On seeing today’s New York Times article “Seeking Alternative to Animal-Derived Drugs,” my first thought was that it could’a/should’a mentioned the January 2008 approval of the first recombinant human thrombin, which has the potential to replace bovine- and plasma-derived equivalents now on the market. But as noted in stories in IN VIVO and The RPM Report this month, ZymoGenetics, the developer of recombinant thrombin, can’t seem to catch a break these days, especially from Wall Street analysts.
But despite the implicit logic that a recombinant product is safer, for various reasons, it’s near impossible to directly correlate bleeding and bovine thrombin, and therefore there's no baseline with which to measure improvement in patient outcome, which poses a problem for reimbursement. As a surgical adjunct, recombinant thrombin also has to make its way through hospitals’ Pharmacy & Therapeutics Committees before it’s stocked, which takes time.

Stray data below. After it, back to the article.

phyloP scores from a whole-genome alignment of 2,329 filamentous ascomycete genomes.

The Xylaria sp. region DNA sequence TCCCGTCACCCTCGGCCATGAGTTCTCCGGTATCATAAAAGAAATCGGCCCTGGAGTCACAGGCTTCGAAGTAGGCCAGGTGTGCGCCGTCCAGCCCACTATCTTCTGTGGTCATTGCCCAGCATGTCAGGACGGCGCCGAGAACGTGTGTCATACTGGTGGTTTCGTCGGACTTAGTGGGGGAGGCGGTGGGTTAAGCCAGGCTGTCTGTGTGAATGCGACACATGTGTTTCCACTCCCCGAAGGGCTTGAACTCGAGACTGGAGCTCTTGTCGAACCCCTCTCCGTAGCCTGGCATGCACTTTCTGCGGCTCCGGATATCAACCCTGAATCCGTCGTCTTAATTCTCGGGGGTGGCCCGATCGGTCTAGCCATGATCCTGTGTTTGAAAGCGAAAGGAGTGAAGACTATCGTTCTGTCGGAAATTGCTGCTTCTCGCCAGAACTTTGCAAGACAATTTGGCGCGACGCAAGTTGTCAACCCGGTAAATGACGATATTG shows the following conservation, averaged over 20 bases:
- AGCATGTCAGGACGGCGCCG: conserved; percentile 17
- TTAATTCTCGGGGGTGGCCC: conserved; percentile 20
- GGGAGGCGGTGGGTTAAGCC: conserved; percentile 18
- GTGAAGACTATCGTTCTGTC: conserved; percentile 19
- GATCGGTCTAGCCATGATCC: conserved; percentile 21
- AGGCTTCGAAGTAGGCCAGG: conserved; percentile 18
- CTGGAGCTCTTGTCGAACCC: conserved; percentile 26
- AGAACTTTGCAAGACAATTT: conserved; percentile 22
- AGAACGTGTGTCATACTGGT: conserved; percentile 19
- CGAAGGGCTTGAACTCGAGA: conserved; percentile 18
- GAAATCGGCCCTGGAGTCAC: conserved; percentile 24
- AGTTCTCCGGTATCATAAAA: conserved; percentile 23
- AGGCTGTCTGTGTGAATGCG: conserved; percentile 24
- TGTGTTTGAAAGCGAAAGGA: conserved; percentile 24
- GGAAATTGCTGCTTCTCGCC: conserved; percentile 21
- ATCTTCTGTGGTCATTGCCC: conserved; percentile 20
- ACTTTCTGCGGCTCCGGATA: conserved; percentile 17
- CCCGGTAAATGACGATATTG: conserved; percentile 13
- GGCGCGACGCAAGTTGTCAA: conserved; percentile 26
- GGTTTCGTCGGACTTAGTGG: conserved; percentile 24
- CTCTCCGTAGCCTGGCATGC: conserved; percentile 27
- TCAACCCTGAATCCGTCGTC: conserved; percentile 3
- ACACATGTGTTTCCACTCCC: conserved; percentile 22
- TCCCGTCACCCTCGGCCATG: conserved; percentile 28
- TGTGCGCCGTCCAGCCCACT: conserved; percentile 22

Plus, because Recothrom is a biotech product (and as a biotech company, ZymoGenetics is covered by biotech analysts with little experience following the launch of such a device-like medical product), there appears to be even more uncertainty over how to gauge the product’s trajectory in the market.